I adjusted the explanation of index-charisma.--ragesoss (talk) 14:12, 17 June 2009 (UTC)[reply]
Great, thanks.--Mathieu O'Neil (talk) 01:00, 18 June 2009 (UTC)[reply]

Re. "If it isn't on Google": I am unsure about equating discriminating against pre-1995 marginal / subcultural forms which have flown under the radar of legitimate cultural arbiters and hence have not been digitised and hence find no corroborrating hyperlinked source when they are submitted to WP as legitimately worthy of inclusion (my original point in our earlier discussion about notability) with "social domination" on the project or in society in general which I would venture derives from class, gender, ethnicity etc. These two things strike me as quite different.. I can see how the analogy might work if someone was pointing to cases in which (for example) black art forms were not considered as notable as white ones but since that's not what I was talking about I would be more careful about saying that. But I don't really detect any archaic force at work when someone says "Your music / art / fanzine isn't notable enough because not enough trace exists of it online". --Mathieu O'Neil (talk) 13:40, 17 June 2009 (UTC)[reply]

I'm unclear about the distinction you're making here. Are "subcultural forms which have flown under the radar of legitimate cultural arbiters" not just class at work—this is art because it conforms to the standards established by the powerful, this is trash and unworthy of attention because it does not? Are the injustices of class, gender, ethnicity, international economics, etc. not part of the reason why some things are extensively documented online and others are not?--ragesoss (talk) 14:12, 17 June 2009 (UTC)[reply]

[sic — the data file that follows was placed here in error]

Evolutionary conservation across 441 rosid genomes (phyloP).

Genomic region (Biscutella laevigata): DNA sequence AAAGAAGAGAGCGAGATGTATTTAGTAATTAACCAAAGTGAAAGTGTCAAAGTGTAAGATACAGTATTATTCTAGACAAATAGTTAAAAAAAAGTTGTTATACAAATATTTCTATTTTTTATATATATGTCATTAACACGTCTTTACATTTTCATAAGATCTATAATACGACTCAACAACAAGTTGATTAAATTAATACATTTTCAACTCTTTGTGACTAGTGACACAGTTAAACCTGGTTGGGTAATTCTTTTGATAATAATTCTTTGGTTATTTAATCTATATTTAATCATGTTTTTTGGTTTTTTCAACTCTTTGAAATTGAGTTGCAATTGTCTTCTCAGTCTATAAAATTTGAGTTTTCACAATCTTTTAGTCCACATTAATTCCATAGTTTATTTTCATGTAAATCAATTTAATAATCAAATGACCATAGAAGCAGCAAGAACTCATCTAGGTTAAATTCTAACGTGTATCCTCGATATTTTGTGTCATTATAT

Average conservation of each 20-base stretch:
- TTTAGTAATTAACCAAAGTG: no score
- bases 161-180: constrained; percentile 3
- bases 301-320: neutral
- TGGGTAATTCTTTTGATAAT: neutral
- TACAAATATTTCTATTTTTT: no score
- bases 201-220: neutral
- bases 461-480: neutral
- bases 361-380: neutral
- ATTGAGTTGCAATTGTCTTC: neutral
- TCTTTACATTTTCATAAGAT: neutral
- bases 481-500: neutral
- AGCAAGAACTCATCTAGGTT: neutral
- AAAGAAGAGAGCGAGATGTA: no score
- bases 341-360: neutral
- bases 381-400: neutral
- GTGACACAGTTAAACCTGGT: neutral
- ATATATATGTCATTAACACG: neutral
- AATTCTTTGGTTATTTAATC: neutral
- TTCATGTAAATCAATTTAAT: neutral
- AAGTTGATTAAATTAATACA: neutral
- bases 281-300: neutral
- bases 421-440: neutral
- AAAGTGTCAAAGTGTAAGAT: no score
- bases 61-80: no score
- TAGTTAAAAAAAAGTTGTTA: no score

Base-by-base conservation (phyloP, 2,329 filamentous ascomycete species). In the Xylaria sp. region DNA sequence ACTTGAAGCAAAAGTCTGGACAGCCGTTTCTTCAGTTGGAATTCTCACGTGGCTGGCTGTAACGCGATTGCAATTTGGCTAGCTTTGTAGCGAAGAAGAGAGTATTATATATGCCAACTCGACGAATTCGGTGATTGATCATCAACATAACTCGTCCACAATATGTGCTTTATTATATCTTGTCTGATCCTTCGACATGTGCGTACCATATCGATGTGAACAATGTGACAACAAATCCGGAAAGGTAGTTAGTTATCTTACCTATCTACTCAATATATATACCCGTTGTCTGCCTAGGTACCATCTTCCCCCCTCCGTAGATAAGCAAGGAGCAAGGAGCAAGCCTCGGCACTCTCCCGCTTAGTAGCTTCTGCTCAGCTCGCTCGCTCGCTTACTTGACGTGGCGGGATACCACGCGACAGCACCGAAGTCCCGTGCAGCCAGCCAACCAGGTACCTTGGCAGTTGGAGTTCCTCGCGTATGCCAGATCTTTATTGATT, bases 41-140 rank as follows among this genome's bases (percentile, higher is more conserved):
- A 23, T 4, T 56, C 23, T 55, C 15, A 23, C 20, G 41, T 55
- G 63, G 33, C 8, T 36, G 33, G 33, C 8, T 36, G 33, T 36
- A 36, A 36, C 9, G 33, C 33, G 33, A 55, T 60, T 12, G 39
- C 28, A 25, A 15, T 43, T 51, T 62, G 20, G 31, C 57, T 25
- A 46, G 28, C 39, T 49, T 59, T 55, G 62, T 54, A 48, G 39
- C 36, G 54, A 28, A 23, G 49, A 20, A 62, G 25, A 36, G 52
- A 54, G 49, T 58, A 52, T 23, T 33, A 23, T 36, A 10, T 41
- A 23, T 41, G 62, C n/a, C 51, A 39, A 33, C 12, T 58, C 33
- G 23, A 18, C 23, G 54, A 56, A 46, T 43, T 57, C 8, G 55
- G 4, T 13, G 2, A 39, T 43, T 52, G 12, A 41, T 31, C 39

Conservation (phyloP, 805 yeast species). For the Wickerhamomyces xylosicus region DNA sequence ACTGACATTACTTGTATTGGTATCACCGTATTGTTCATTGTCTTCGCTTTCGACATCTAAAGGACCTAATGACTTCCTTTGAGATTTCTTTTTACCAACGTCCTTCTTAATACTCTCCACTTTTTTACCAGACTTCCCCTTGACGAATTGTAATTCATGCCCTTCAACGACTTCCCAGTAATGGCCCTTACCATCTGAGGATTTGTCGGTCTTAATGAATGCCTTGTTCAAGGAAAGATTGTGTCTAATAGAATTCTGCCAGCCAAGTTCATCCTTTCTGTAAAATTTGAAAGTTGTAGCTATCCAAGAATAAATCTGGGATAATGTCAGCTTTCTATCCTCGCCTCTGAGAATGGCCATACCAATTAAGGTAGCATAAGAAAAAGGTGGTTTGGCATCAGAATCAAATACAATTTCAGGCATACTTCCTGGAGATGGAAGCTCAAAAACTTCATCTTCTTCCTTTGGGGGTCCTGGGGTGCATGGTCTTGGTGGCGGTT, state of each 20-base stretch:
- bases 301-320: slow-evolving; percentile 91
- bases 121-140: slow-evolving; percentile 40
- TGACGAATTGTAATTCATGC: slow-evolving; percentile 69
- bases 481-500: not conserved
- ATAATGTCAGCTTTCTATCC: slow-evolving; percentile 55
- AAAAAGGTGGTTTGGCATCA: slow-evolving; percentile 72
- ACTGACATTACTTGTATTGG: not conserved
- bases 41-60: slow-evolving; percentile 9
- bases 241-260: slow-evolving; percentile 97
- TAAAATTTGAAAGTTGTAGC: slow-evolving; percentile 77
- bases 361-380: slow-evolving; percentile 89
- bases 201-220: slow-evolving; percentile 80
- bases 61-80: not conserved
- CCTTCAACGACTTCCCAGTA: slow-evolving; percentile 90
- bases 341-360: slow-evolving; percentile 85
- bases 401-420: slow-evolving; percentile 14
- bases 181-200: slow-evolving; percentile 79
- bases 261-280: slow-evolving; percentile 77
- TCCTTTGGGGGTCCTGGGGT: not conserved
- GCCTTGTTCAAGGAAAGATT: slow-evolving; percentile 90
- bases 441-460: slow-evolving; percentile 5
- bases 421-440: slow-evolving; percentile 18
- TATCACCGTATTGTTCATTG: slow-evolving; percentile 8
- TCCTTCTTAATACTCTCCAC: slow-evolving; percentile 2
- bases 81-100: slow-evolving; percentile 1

Hi again - you make a valid point re. the role of taste in reinforcing social hierarchies. However the problem here is that what we are discussing is based on a personal anecdote whereby the cultural artefacts and events deemed un-notable in an AFD case were not in fact produced by disadvantaged groups. They were rather an example of what could be called "underground distinction"... i.e. they were counter-cultural rather than subcultural to use the definition made by 1970s cultural studies... In other words a product of the educated middle-class, or to use a Bourdieuan chestnut, of "the dominated fraction of the dominant group". So while the mechanism of cultural domination you describe is certainly a reality in many circumstances in this precise instance I don't know to what extent it is at work.--Mathieu O'Neil (talk) 01:00, 18 June 2009 (UTC)[reply]